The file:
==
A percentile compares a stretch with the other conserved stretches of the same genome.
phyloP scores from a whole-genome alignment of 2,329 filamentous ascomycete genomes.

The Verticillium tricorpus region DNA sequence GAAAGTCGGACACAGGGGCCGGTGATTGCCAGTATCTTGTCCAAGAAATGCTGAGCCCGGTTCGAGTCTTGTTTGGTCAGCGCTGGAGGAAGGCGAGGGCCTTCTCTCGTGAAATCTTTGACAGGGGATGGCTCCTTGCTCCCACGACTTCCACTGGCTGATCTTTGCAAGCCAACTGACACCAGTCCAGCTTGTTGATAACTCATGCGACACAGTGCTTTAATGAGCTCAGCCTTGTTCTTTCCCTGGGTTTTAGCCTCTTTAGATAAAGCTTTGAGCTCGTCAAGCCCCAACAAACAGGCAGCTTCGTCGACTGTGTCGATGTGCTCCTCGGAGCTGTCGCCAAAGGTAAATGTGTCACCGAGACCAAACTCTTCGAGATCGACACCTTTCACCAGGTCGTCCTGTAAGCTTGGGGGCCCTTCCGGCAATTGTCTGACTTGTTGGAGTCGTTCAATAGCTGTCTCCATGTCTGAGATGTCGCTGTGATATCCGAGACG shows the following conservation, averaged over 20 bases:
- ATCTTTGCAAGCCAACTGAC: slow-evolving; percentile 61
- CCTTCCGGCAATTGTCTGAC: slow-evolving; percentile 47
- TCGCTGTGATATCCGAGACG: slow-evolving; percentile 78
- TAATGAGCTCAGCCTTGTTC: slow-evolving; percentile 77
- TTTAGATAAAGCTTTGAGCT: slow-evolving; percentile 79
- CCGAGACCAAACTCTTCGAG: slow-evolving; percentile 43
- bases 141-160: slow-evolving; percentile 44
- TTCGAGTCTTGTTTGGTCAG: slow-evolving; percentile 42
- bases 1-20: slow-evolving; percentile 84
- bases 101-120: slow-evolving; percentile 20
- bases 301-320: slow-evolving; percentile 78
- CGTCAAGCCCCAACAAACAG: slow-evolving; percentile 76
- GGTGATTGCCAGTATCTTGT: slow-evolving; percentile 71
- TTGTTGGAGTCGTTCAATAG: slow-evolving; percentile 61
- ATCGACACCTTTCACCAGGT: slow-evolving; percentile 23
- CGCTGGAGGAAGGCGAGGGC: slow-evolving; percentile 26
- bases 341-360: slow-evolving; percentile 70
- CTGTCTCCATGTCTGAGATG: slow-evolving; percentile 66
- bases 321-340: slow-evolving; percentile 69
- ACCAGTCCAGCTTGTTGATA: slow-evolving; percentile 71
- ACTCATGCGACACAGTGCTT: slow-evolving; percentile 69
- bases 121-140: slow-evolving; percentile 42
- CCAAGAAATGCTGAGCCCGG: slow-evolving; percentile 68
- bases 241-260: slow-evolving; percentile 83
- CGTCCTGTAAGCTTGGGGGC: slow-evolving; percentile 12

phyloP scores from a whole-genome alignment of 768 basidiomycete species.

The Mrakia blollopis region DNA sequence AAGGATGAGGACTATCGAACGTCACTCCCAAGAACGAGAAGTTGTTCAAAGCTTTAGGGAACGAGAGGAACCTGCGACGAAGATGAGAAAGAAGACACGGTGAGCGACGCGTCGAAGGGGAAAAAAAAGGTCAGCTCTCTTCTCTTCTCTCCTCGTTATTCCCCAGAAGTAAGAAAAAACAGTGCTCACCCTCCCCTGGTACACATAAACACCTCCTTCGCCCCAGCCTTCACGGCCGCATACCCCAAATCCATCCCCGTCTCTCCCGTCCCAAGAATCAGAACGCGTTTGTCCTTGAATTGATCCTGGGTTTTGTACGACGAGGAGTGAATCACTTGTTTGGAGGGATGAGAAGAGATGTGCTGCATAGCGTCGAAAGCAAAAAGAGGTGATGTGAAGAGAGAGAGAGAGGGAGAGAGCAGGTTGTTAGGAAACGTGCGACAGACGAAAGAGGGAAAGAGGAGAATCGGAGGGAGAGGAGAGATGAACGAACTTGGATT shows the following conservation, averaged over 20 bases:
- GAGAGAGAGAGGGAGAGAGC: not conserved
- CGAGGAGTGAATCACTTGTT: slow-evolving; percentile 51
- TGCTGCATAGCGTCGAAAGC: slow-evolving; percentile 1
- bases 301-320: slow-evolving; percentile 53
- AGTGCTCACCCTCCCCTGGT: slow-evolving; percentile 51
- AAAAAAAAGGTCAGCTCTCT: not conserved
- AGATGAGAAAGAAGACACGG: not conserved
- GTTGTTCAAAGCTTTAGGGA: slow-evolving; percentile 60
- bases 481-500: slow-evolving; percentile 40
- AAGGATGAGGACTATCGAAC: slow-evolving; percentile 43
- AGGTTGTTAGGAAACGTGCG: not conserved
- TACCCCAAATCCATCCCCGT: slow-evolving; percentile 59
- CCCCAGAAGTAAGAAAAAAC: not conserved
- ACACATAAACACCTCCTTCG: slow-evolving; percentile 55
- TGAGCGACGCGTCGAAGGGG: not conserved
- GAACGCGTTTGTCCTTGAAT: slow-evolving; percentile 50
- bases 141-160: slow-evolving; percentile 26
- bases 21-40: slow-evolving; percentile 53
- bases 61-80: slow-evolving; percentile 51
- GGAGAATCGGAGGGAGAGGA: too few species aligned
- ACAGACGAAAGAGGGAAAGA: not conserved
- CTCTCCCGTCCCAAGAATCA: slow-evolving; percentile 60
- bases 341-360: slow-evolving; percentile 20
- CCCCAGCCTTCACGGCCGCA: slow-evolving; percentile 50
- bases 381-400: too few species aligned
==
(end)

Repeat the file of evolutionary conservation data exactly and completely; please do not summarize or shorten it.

A percentile compares a stretch with the other conserved stretches of the same genome.
phyloP scores from a whole-genome alignment of 2,329 filamentous ascomycete genomes.

The Verticillium tricorpus region DNA sequence GAAAGTCGGACACAGGGGCCGGTGATTGCCAGTATCTTGTCCAAGAAATGCTGAGCCCGGTTCGAGTCTTGTTTGGTCAGCGCTGGAGGAAGGCGAGGGCCTTCTCTCGTGAAATCTTTGACAGGGGATGGCTCCTTGCTCCCACGACTTCCACTGGCTGATCTTTGCAAGCCAACTGACACCAGTCCAGCTTGTTGATAACTCATGCGACACAGTGCTTTAATGAGCTCAGCCTTGTTCTTTCCCTGGGTTTTAGCCTCTTTAGATAAAGCTTTGAGCTCGTCAAGCCCCAACAAACAGGCAGCTTCGTCGACTGTGTCGATGTGCTCCTCGGAGCTGTCGCCAAAGGTAAATGTGTCACCGAGACCAAACTCTTCGAGATCGACACCTTTCACCAGGTCGTCCTGTAAGCTTGGGGGCCCTTCCGGCAATTGTCTGACTTGTTGGAGTCGTTCAATAGCTGTCTCCATGTCTGAGATGTCGCTGTGATATCCGAGACG shows the following conservation, averaged over 20 bases:
- ATCTTTGCAAGCCAACTGAC: slow-evolving; percentile 61
- CCTTCCGGCAATTGTCTGAC: slow-evolving; percentile 47
- TCGCTGTGATATCCGAGACG: slow-evolving; percentile 78
- TAATGAGCTCAGCCTTGTTC: slow-evolving; percentile 77
- TTTAGATAAAGCTTTGAGCT: slow-evolving; percentile 79
- CCGAGACCAAACTCTTCGAG: slow-evolving; percentile 43
- bases 141-160: slow-evolving; percentile 44
- TTCGAGTCTTGTTTGGTCAG: slow-evolving; percentile 42
- bases 1-20: slow-evolving; percentile 84
- bases 101-120: slow-evolving; percentile 20
- bases 301-320: slow-evolving; percentile 78
- CGTCAAGCCCCAACAAACAG: slow-evolving; percentile 76
- GGTGATTGCCAGTATCTTGT: slow-evolving; percentile 71
- TTGTTGGAGTCGTTCAATAG: slow-evolving; percentile 61
- ATCGACACCTTTCACCAGGT: slow-evolving; percentile 23
- CGCTGGAGGAAGGCGAGGGC: slow-evolving; percentile 26
- bases 341-360: slow-evolving; percentile 70
- CTGTCTCCATGTCTGAGATG: slow-evolving; percentile 66
- bases 321-340: slow-evolving; percentile 69
- ACCAGTCCAGCTTGTTGATA: slow-evolving; percentile 71
- ACTCATGCGACACAGTGCTT: slow-evolving; percentile 69
- bases 121-140: slow-evolving; percentile 42
- CCAAGAAATGCTGAGCCCGG: slow-evolving; percentile 68
- bases 241-260: slow-evolving; percentile 83
- CGTCCTGTAAGCTTGGGGGC: slow-evolving; percentile 12

phyloP scores from a whole-genome alignment of 768 basidiomycete species.

The Mrakia blollopis region DNA sequence AAGGATGAGGACTATCGAACGTCACTCCCAAGAACGAGAAGTTGTTCAAAGCTTTAGGGAACGAGAGGAACCTGCGACGAAGATGAGAAAGAAGACACGGTGAGCGACGCGTCGAAGGGGAAAAAAAAGGTCAGCTCTCTTCTCTTCTCTCCTCGTTATTCCCCAGAAGTAAGAAAAAACAGTGCTCACCCTCCCCTGGTACACATAAACACCTCCTTCGCCCCAGCCTTCACGGCCGCATACCCCAAATCCATCCCCGTCTCTCCCGTCCCAAGAATCAGAACGCGTTTGTCCTTGAATTGATCCTGGGTTTTGTACGACGAGGAGTGAATCACTTGTTTGGAGGGATGAGAAGAGATGTGCTGCATAGCGTCGAAAGCAAAAAGAGGTGATGTGAAGAGAGAGAGAGAGGGAGAGAGCAGGTTGTTAGGAAACGTGCGACAGACGAAAGAGGGAAAGAGGAGAATCGGAGGGAGAGGAGAGATGAACGAACTTGGATT shows the following conservation, averaged over 20 bases:
- GAGAGAGAGAGGGAGAGAGC: not conserved
- CGAGGAGTGAATCACTTGTT: slow-evolving; percentile 51
- TGCTGCATAGCGTCGAAAGC: slow-evolving; percentile 1
- bases 301-320: slow-evolving; percentile 53
- AGTGCTCACCCTCCCCTGGT: slow-evolving; percentile 51
- AAAAAAAAGGTCAGCTCTCT: not conserved
- AGATGAGAAAGAAGACACGG: not conserved
- GTTGTTCAAAGCTTTAGGGA: slow-evolving; percentile 60
- bases 481-500: slow-evolving; percentile 40
- AAGGATGAGGACTATCGAAC: slow-evolving; percentile 43
- AGGTTGTTAGGAAACGTGCG: not conserved
- TACCCCAAATCCATCCCCGT: slow-evolving; percentile 59
- CCCCAGAAGTAAGAAAAAAC: not conserved
- ACACATAAACACCTCCTTCG: slow-evolving; percentile 55
- TGAGCGACGCGTCGAAGGGG: not conserved
- GAACGCGTTTGTCCTTGAAT: slow-evolving; percentile 50
- bases 141-160: slow-evolving; percentile 26
- bases 21-40: slow-evolving; percentile 53
- bases 61-80: slow-evolving; percentile 51
- GGAGAATCGGAGGGAGAGGA: too few species aligned
- ACAGACGAAAGAGGGAAAGA: not conserved
- CTCTCCCGTCCCAAGAATCA: slow-evolving; percentile 60
- bases 341-360: slow-evolving; percentile 20
- CCCCAGCCTTCACGGCCGCA: slow-evolving; percentile 50
- bases 381-400: too few species aligned